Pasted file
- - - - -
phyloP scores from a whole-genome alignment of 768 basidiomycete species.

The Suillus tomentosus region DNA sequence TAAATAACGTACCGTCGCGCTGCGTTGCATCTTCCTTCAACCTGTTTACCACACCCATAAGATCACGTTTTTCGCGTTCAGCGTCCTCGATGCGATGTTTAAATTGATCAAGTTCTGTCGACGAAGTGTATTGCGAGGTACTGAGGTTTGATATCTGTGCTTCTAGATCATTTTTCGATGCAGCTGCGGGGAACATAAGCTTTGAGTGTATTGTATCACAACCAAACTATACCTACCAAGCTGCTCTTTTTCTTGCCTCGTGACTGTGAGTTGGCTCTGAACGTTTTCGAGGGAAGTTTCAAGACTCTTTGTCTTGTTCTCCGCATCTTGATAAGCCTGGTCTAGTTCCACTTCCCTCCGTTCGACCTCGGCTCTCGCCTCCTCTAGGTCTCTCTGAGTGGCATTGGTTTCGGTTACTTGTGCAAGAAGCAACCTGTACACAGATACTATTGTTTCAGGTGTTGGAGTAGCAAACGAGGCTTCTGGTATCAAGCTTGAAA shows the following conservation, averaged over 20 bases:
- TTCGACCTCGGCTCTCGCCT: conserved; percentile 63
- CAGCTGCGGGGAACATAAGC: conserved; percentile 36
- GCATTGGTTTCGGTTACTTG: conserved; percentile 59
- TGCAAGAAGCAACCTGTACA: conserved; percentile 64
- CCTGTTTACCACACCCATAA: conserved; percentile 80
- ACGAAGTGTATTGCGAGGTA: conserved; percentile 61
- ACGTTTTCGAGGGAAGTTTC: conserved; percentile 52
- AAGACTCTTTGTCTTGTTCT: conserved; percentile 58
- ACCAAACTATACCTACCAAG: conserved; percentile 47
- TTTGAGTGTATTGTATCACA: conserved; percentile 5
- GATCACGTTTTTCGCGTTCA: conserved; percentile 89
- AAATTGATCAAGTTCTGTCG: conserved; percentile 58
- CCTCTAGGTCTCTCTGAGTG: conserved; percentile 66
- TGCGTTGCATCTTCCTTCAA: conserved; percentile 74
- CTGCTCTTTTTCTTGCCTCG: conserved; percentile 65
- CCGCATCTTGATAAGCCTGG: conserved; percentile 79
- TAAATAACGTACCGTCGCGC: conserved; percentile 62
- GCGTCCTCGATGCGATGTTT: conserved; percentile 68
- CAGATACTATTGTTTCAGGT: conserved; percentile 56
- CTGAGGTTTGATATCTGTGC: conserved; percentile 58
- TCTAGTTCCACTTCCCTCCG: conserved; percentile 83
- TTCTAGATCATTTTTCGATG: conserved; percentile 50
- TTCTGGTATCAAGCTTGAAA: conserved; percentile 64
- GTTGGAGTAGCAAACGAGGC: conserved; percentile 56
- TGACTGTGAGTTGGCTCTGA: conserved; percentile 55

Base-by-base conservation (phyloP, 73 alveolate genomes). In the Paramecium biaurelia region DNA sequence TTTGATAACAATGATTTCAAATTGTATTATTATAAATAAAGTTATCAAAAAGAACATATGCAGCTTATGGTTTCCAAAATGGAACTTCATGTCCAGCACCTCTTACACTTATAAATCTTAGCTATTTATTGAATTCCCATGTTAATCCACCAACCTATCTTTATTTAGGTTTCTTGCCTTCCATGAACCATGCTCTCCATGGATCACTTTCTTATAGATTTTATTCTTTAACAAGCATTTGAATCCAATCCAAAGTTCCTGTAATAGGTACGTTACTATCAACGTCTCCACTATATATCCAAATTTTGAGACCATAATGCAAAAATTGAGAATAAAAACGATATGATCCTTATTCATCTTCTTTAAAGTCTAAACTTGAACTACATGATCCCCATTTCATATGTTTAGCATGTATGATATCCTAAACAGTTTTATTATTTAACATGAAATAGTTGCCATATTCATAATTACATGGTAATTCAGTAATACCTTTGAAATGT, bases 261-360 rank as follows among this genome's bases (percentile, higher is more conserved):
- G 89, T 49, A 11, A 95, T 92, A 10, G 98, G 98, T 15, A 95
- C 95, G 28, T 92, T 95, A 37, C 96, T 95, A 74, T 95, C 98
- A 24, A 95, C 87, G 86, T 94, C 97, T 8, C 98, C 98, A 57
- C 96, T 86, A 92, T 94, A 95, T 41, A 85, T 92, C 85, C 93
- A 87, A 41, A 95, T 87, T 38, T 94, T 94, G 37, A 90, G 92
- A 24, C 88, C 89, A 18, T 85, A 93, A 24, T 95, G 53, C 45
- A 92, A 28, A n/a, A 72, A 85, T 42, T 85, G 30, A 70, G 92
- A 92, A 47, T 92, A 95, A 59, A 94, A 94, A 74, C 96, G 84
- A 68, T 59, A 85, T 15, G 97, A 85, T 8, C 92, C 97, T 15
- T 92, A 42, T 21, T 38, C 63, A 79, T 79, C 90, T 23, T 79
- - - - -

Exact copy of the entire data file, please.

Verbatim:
phyloP scores from a whole-genome alignment of 768 basidiomycete species.

The Suillus tomentosus region DNA sequence TAAATAACGTACCGTCGCGCTGCGTTGCATCTTCCTTCAACCTGTTTACCACACCCATAAGATCACGTTTTTCGCGTTCAGCGTCCTCGATGCGATGTTTAAATTGATCAAGTTCTGTCGACGAAGTGTATTGCGAGGTACTGAGGTTTGATATCTGTGCTTCTAGATCATTTTTCGATGCAGCTGCGGGGAACATAAGCTTTGAGTGTATTGTATCACAACCAAACTATACCTACCAAGCTGCTCTTTTTCTTGCCTCGTGACTGTGAGTTGGCTCTGAACGTTTTCGAGGGAAGTTTCAAGACTCTTTGTCTTGTTCTCCGCATCTTGATAAGCCTGGTCTAGTTCCACTTCCCTCCGTTCGACCTCGGCTCTCGCCTCCTCTAGGTCTCTCTGAGTGGCATTGGTTTCGGTTACTTGTGCAAGAAGCAACCTGTACACAGATACTATTGTTTCAGGTGTTGGAGTAGCAAACGAGGCTTCTGGTATCAAGCTTGAAA shows the following conservation, averaged over 20 bases:
- TTCGACCTCGGCTCTCGCCT: conserved; percentile 63
- CAGCTGCGGGGAACATAAGC: conserved; percentile 36
- GCATTGGTTTCGGTTACTTG: conserved; percentile 59
- TGCAAGAAGCAACCTGTACA: conserved; percentile 64
- CCTGTTTACCACACCCATAA: conserved; percentile 80
- ACGAAGTGTATTGCGAGGTA: conserved; percentile 61
- ACGTTTTCGAGGGAAGTTTC: conserved; percentile 52
- AAGACTCTTTGTCTTGTTCT: conserved; percentile 58
- ACCAAACTATACCTACCAAG: conserved; percentile 47
- TTTGAGTGTATTGTATCACA: conserved; percentile 5
- GATCACGTTTTTCGCGTTCA: conserved; percentile 89
- AAATTGATCAAGTTCTGTCG: conserved; percentile 58
- CCTCTAGGTCTCTCTGAGTG: conserved; percentile 66
- TGCGTTGCATCTTCCTTCAA: conserved; percentile 74
- CTGCTCTTTTTCTTGCCTCG: conserved; percentile 65
- CCGCATCTTGATAAGCCTGG: conserved; percentile 79
- TAAATAACGTACCGTCGCGC: conserved; percentile 62
- GCGTCCTCGATGCGATGTTT: conserved; percentile 68
- CAGATACTATTGTTTCAGGT: conserved; percentile 56
- CTGAGGTTTGATATCTGTGC: conserved; percentile 58
- TCTAGTTCCACTTCCCTCCG: conserved; percentile 83
- TTCTAGATCATTTTTCGATG: conserved; percentile 50
- TTCTGGTATCAAGCTTGAAA: conserved; percentile 64
- GTTGGAGTAGCAAACGAGGC: conserved; percentile 56
- TGACTGTGAGTTGGCTCTGA: conserved; percentile 55

Base-by-base conservation (phyloP, 73 alveolate genomes). In the Paramecium biaurelia region DNA sequence TTTGATAACAATGATTTCAAATTGTATTATTATAAATAAAGTTATCAAAAAGAACATATGCAGCTTATGGTTTCCAAAATGGAACTTCATGTCCAGCACCTCTTACACTTATAAATCTTAGCTATTTATTGAATTCCCATGTTAATCCACCAACCTATCTTTATTTAGGTTTCTTGCCTTCCATGAACCATGCTCTCCATGGATCACTTTCTTATAGATTTTATTCTTTAACAAGCATTTGAATCCAATCCAAAGTTCCTGTAATAGGTACGTTACTATCAACGTCTCCACTATATATCCAAATTTTGAGACCATAATGCAAAAATTGAGAATAAAAACGATATGATCCTTATTCATCTTCTTTAAAGTCTAAACTTGAACTACATGATCCCCATTTCATATGTTTAGCATGTATGATATCCTAAACAGTTTTATTATTTAACATGAAATAGTTGCCATATTCATAATTACATGGTAATTCAGTAATACCTTTGAAATGT, bases 261-360 rank as follows among this genome's bases (percentile, higher is more conserved):
- G 89, T 49, A 11, A 95, T 92, A 10, G 98, G 98, T 15, A 95
- C 95, G 28, T 92, T 95, A 37, C 96, T 95, A 74, T 95, C 98
- A 24, A 95, C 87, G 86, T 94, C 97, T 8, C 98, C 98, A 57
- C 96, T 86, A 92, T 94, A 95, T 41, A 85, T 92, C 85, C 93
- A 87, A 41, A 95, T 87, T 38, T 94, T 94, G 37, A 90, G 92
- A 24, C 88, C 89, A 18, T 85, A 93, A 24, T 95, G 53, C 45
- A 92, A 28, A n/a, A 72, A 85, T 42, T 85, G 30, A 70, G 92
- A 92, A 47, T 92, A 95, A 59, A 94, A 94, A 74, C 96, G 84
- A 68, T 59, A 85, T 15, G 97, A 85, T 8, C 92, C 97, T 15
- T 92, A 42, T 21, T 38, C 63, A 79, T 79, C 90, T 23, T 79